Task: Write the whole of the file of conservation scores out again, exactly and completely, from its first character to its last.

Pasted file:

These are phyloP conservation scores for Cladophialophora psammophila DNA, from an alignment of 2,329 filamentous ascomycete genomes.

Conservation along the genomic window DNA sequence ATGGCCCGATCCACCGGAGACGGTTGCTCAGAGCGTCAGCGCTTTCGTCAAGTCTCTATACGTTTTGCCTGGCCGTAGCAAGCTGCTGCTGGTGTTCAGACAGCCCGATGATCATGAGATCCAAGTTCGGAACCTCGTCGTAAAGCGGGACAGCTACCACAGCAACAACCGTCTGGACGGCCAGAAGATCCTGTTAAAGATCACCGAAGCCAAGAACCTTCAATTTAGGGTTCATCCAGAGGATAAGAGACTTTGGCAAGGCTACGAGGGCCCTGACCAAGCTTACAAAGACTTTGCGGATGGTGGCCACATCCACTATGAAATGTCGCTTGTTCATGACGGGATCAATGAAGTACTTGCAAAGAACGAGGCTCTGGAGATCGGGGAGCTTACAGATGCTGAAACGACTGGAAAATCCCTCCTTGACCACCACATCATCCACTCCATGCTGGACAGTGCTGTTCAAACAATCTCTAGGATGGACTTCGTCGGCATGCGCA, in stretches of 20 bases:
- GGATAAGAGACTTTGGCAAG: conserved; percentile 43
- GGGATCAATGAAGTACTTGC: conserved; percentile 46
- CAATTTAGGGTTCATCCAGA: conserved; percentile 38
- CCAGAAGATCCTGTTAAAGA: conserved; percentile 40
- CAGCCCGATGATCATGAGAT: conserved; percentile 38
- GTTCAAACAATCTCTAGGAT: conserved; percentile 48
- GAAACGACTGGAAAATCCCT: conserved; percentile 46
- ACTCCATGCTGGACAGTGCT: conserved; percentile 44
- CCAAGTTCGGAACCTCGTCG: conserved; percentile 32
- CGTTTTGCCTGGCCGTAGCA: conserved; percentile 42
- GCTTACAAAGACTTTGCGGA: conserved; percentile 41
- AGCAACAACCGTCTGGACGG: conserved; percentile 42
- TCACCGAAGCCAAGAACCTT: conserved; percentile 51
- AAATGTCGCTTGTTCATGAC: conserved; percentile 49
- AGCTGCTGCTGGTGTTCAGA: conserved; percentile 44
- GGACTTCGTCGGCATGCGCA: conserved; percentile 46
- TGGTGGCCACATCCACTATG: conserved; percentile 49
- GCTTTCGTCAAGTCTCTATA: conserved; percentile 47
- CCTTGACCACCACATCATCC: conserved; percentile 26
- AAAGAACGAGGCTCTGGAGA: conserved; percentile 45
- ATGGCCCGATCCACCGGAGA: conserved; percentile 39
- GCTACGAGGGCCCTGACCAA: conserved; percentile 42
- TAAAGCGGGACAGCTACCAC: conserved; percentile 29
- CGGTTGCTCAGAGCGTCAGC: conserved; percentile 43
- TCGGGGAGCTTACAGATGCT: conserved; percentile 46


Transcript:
These are phyloP conservation scores for Cladophialophora psammophila DNA, from an alignment of 2,329 filamentous ascomycete genomes.

Conservation along the genomic window DNA sequence ATGGCCCGATCCACCGGAGACGGTTGCTCAGAGCGTCAGCGCTTTCGTCAAGTCTCTATACGTTTTGCCTGGCCGTAGCAAGCTGCTGCTGGTGTTCAGACAGCCCGATGATCATGAGATCCAAGTTCGGAACCTCGTCGTAAAGCGGGACAGCTACCACAGCAACAACCGTCTGGACGGCCAGAAGATCCTGTTAAAGATCACCGAAGCCAAGAACCTTCAATTTAGGGTTCATCCAGAGGATAAGAGACTTTGGCAAGGCTACGAGGGCCCTGACCAAGCTTACAAAGACTTTGCGGATGGTGGCCACATCCACTATGAAATGTCGCTTGTTCATGACGGGATCAATGAAGTACTTGCAAAGAACGAGGCTCTGGAGATCGGGGAGCTTACAGATGCTGAAACGACTGGAAAATCCCTCCTTGACCACCACATCATCCACTCCATGCTGGACAGTGCTGTTCAAACAATCTCTAGGATGGACTTCGTCGGCATGCGCA, in stretches of 20 bases:
- GGATAAGAGACTTTGGCAAG: conserved; percentile 43
- GGGATCAATGAAGTACTTGC: conserved; percentile 46
- CAATTTAGGGTTCATCCAGA: conserved; percentile 38
- CCAGAAGATCCTGTTAAAGA: conserved; percentile 40
- CAGCCCGATGATCATGAGAT: conserved; percentile 38
- GTTCAAACAATCTCTAGGAT: conserved; percentile 48
- GAAACGACTGGAAAATCCCT: conserved; percentile 46
- ACTCCATGCTGGACAGTGCT: conserved; percentile 44
- CCAAGTTCGGAACCTCGTCG: conserved; percentile 32
- CGTTTTGCCTGGCCGTAGCA: conserved; percentile 42
- GCTTACAAAGACTTTGCGGA: conserved; percentile 41
- AGCAACAACCGTCTGGACGG: conserved; percentile 42
- TCACCGAAGCCAAGAACCTT: conserved; percentile 51
- AAATGTCGCTTGTTCATGAC: conserved; percentile 49
- AGCTGCTGCTGGTGTTCAGA: conserved; percentile 44
- GGACTTCGTCGGCATGCGCA: conserved; percentile 46
- TGGTGGCCACATCCACTATG: conserved; percentile 49
- GCTTTCGTCAAGTCTCTATA: conserved; percentile 47
- CCTTGACCACCACATCATCC: conserved; percentile 26
- AAAGAACGAGGCTCTGGAGA: conserved; percentile 45
- ATGGCCCGATCCACCGGAGA: conserved; percentile 39
- GCTACGAGGGCCCTGACCAA: conserved; percentile 42
- TAAAGCGGGACAGCTACCAC: conserved; percentile 29
- CGGTTGCTCAGAGCGTCAGC: conserved; percentile 43
- TCGGGGAGCTTACAGATGCT: conserved; percentile 46